110 Grenadiers à Pied, Head of Column, 1st Empire
Under the monarchies of France there was a long tradition of Royal Bodyguards, and Napoleon followed this by creating his Imperial Guard within the French Army. The 1st Grenadiers applied with the other regiments of the Imperial Guard took their formal titles in 1804 when Napoleon crowned himself Emperor. Recruits were drawn from veterans of the revolution and following campaigns, who had a proven record of bravery, patriotism, and the highest discipline. The Grenadiers were distinguished by their old style long tailed coat, with waistcoat revealed, and by the wearing of the powdered queue and fold ear-rings.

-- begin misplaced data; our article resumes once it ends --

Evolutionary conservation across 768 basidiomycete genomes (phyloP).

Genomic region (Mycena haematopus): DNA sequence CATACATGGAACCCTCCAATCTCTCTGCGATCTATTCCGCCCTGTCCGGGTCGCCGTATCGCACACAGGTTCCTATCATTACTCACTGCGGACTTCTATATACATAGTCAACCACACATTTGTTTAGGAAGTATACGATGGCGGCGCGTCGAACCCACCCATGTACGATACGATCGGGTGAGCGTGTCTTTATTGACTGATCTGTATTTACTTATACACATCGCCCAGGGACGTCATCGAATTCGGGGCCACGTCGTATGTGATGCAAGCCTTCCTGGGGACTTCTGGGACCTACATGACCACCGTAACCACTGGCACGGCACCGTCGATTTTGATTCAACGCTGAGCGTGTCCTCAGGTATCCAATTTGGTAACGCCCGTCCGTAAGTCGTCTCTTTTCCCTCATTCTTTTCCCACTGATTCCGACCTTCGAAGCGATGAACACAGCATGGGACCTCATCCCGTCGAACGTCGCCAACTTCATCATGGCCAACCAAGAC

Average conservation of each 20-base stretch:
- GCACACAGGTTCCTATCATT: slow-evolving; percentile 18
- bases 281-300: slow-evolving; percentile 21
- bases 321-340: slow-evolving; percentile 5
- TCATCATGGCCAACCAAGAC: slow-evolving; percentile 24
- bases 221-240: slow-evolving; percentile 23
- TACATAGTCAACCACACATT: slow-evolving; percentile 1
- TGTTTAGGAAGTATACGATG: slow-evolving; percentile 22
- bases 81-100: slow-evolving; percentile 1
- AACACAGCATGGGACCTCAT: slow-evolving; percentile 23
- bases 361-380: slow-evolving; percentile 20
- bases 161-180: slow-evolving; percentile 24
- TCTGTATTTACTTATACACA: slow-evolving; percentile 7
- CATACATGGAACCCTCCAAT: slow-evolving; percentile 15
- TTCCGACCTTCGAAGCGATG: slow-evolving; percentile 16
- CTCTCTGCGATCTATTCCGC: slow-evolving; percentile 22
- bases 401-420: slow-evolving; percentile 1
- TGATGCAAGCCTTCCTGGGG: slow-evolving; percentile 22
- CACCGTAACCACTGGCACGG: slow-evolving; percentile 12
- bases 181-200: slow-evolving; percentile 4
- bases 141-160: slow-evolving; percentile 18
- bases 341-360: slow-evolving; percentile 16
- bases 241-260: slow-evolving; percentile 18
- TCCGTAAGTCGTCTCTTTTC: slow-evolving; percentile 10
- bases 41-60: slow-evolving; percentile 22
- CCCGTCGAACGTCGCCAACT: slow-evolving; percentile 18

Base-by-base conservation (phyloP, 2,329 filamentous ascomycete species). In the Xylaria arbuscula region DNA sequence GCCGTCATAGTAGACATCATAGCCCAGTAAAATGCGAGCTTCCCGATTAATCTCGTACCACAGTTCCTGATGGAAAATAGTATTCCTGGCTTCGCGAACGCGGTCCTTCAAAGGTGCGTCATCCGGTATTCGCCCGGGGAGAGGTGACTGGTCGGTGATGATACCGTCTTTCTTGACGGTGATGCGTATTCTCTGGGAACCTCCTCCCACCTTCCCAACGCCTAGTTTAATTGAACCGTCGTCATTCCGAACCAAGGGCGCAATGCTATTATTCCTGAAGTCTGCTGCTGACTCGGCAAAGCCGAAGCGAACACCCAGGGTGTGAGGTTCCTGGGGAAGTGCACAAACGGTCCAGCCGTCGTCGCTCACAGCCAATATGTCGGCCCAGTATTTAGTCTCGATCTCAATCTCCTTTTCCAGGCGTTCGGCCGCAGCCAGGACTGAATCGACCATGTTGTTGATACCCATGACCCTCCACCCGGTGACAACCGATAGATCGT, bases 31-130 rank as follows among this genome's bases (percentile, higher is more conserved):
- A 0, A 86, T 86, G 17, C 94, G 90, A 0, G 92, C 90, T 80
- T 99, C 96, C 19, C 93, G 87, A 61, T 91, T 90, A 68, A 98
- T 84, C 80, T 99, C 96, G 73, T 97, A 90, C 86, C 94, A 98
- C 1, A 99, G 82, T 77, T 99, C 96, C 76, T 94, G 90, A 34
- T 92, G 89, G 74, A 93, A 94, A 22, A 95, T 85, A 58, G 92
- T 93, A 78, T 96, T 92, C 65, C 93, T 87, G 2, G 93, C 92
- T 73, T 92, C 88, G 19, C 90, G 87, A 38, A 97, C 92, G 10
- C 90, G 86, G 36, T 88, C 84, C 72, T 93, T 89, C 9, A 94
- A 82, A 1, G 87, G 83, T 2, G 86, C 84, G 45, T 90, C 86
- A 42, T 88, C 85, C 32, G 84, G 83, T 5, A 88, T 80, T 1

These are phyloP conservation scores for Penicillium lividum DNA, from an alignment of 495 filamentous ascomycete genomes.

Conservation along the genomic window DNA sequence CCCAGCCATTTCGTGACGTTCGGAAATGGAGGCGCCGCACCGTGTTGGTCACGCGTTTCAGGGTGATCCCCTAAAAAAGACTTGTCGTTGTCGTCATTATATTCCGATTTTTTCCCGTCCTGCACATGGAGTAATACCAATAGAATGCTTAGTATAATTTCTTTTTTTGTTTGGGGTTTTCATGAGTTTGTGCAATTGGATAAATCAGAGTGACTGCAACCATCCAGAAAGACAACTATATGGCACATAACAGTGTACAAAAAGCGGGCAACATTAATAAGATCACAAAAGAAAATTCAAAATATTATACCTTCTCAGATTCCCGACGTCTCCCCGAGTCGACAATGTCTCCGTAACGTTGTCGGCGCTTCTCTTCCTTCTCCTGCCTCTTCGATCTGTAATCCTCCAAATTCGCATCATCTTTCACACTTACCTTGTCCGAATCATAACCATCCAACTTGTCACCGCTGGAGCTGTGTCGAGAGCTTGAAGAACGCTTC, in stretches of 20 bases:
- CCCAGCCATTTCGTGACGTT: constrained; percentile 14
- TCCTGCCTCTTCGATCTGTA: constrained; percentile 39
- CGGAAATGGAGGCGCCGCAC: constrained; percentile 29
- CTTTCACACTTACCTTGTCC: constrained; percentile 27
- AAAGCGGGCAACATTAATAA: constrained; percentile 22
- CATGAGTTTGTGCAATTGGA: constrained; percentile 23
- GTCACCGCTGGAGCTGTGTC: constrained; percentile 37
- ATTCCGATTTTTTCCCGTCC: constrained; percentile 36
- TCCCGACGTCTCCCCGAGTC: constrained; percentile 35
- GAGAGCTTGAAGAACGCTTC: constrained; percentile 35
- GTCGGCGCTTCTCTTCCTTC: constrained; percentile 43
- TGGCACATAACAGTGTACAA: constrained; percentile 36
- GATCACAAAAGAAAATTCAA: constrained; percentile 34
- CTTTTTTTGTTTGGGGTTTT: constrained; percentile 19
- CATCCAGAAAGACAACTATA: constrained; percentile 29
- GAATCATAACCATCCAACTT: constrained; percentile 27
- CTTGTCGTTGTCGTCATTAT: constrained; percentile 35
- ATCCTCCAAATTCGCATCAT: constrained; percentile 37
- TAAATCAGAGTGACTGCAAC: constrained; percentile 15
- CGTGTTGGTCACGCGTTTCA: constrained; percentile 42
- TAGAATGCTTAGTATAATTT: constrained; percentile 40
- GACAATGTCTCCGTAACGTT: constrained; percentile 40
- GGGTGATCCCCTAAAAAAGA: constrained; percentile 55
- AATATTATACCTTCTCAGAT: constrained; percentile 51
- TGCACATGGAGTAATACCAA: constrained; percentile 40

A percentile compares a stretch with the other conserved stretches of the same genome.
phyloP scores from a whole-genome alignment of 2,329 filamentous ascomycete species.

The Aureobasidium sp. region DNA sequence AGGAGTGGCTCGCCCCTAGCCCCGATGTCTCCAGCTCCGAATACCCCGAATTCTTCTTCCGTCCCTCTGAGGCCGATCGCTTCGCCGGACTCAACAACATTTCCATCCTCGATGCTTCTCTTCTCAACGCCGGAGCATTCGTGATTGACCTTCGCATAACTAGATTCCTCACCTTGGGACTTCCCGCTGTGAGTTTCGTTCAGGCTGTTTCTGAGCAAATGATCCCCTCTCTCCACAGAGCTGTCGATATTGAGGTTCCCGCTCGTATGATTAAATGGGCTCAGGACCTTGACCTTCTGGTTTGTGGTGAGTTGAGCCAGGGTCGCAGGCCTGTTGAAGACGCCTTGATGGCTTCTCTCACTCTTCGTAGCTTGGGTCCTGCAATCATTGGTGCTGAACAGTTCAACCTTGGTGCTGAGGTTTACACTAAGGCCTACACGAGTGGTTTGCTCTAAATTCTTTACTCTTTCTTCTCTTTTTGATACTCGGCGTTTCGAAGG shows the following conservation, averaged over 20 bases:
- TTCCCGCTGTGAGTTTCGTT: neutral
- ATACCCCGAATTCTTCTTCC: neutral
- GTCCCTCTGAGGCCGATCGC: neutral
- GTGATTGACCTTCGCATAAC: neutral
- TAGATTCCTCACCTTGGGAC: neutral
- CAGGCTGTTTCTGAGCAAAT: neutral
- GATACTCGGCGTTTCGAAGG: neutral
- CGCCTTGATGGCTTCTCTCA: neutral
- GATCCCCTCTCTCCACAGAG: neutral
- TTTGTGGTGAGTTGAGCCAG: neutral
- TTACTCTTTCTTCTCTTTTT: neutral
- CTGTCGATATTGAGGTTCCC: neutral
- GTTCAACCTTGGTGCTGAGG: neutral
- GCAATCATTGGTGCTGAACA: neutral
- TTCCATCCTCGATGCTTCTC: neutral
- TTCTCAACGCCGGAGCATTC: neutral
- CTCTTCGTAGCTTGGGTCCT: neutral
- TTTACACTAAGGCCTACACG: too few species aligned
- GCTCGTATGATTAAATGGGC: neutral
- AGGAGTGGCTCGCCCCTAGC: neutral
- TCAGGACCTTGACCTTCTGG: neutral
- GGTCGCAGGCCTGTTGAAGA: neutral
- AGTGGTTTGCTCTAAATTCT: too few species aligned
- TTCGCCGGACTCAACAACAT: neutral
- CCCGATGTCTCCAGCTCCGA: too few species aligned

The regimental standard of the 1st Grenadiers a pied displays many battle honours from Marengo through to Moscow, yet on many occasions they were in fact held back close to the Emperor as a final reserve. At the Battle of Waterloo they were again held in reserve, but when all else had failed, were committed to no avail as ‘like standing corn blown in the wind, their ranks were swept by musket and artillery fire’.